About this WINE
In a very short space of time Olivier Bernstein has established himself as a new star in Burgundy, receiving superb press notices from his very first vintage, 2007 from both Jancis Robinson and Allen Meadows among others.
The range focuses on six grands crus from the Côte de Nuits: a trio from Gevrey-Chambertin, specifically Charmes-Chambertin, Mazis-Chambertin and Chambertin Clos de Bèze; along with Clos de Vougeot, Bonnes Mares and Clos de la Roche. These are supported by three 1ers crus, three white wines and a single village cuvee from Gevrey-Chambertin. Naturally, production of each wine is tiny, considering the low yields coming from old vines.
Bernstein comes from a family of music publishers, but left a promising corporate career to study oenology in Beaune. After working harvest at Domaine Rouget, which enabled him to meet the late Henri Jayer, during the 2002 vintage, he moved to Roussillon to found his own Domaine, Mas de la Deveze. He returned in Burgundy in 2007 to establish a négociant business.
Since then, Olivier has managed to get close to his vineyard sources. He now manages the vineyard work for all but one of his sources and – a wonderful opportunity – has managed to buy two of the vineyards he has worked with since the start: Gevrey-Chambertin Les Champeaux and Mazis Chambertin. It is rare for grand cru vineyards to change hands so this is a major coup.
These vineyards follow the common thread of old vines – more than 80 years old in the case of the Mazis – which enables Olivier to work with excellent raw material. During vinification the wines are very lightly handled, with a good proportion of stems included to maintain a lively thread throughout, while the barrels are made to order by master cooper Stéphane Chassin, who comes to taste the new vintage before deciding what type of toasting will suit each individual wine. The 1er and grand cru wines are matured in new wood from the start. This takes place in the new Bernstein headquarters, some marvellous reconditioned old cellars in the heart of Beaune.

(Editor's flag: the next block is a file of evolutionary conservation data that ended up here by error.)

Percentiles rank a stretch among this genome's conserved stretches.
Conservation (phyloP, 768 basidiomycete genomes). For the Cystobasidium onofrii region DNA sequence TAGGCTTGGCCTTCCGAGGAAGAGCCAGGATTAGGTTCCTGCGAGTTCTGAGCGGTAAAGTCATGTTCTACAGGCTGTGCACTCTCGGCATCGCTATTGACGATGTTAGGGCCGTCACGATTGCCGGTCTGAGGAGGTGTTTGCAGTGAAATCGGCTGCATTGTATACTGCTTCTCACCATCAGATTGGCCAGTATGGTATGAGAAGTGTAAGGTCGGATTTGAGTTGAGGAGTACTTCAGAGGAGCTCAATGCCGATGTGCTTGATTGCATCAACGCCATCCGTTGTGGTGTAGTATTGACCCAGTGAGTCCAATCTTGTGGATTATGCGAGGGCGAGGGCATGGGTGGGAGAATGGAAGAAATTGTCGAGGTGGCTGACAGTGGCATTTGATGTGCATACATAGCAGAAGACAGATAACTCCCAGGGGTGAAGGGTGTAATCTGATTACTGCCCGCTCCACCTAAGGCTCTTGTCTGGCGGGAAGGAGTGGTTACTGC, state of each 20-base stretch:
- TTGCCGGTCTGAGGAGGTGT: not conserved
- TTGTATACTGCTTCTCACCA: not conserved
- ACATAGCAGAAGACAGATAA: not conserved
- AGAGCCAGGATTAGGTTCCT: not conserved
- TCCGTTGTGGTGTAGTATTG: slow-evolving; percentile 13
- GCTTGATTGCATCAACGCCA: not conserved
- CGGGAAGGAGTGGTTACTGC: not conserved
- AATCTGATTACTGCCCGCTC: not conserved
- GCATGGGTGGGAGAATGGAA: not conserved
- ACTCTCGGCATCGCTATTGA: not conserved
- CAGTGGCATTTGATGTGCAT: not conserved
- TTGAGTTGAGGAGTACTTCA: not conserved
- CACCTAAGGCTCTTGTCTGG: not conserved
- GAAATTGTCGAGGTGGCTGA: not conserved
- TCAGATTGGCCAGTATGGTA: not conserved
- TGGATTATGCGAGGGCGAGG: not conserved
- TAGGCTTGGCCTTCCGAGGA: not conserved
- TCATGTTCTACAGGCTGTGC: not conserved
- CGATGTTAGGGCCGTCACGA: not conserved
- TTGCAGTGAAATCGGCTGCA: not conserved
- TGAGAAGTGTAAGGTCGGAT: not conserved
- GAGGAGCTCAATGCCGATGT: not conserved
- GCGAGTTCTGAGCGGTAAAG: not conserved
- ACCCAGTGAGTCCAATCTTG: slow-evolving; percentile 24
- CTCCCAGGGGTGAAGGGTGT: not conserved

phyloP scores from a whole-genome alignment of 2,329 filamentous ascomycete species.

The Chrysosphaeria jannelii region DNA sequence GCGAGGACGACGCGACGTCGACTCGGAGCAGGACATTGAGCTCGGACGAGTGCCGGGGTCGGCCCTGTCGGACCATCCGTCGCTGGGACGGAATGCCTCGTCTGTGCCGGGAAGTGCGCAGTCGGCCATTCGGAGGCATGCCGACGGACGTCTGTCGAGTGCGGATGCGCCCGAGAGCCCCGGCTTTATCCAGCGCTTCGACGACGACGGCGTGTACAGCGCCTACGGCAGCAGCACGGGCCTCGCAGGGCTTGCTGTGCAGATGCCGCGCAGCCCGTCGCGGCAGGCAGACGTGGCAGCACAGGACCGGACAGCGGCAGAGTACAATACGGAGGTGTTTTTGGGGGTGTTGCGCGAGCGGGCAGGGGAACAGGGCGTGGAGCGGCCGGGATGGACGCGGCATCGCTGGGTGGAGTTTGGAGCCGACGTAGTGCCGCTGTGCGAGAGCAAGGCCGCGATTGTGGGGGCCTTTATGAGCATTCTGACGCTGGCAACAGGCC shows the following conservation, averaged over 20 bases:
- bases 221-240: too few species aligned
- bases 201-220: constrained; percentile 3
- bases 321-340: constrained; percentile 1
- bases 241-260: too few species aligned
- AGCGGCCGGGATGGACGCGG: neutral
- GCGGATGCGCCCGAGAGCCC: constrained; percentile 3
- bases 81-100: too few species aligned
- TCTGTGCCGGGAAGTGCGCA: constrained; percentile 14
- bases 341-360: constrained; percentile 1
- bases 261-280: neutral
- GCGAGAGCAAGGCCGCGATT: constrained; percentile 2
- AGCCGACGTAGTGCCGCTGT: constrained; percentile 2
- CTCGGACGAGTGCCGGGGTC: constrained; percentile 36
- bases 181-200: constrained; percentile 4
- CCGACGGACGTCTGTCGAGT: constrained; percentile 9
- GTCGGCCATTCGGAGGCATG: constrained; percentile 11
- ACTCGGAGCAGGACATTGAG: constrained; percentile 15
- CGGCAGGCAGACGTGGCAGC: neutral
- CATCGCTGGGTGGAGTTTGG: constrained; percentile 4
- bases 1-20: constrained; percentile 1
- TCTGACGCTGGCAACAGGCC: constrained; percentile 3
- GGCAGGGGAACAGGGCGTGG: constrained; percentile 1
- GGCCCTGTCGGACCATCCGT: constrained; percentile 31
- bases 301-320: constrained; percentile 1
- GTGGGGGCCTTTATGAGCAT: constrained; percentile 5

Jasper Morris MW, Burgundy Wine Director and author of the award-winning Inside Burgundy comprehensive handbook
Pinot Noir is probably the most frustrating, and at times infuriating, wine grape in the world. However when it is successful, it can produce some of the most sublime wines known to man. This thin-skinned grape which grows in small, tight bunches performs well on well-drained, deepish limestone based subsoils as are found on Burgundy's Côte d'Or.
Pinot Noir is more susceptible than other varieties to over cropping - concentration and varietal character disappear rapidly if yields are excessive and yields as little as 25hl/ha are the norm for some climats of the Côte d`Or.
Because of the thinness of the skins, Pinot Noir wines are lighter in colour, body and tannins. However the best wines have grip, complexity and an intensity of fruit seldom found in wine from other grapes. Young Pinot Noir can smell almost sweet, redolent with freshly crushed raspberries, cherries and redcurrants. When mature, the best wines develop a sensuous, silky mouth feel with the fruit flavours deepening and gamey "sous-bois" nuances emerging.
The best examples are still found in Burgundy, although Pinot Noir`s key role in Champagne should not be forgotten. It is grown throughout the world with notable success in the Carneros and Russian River Valley districts of California, and the Martinborough and Central Otago regions of New Zealand.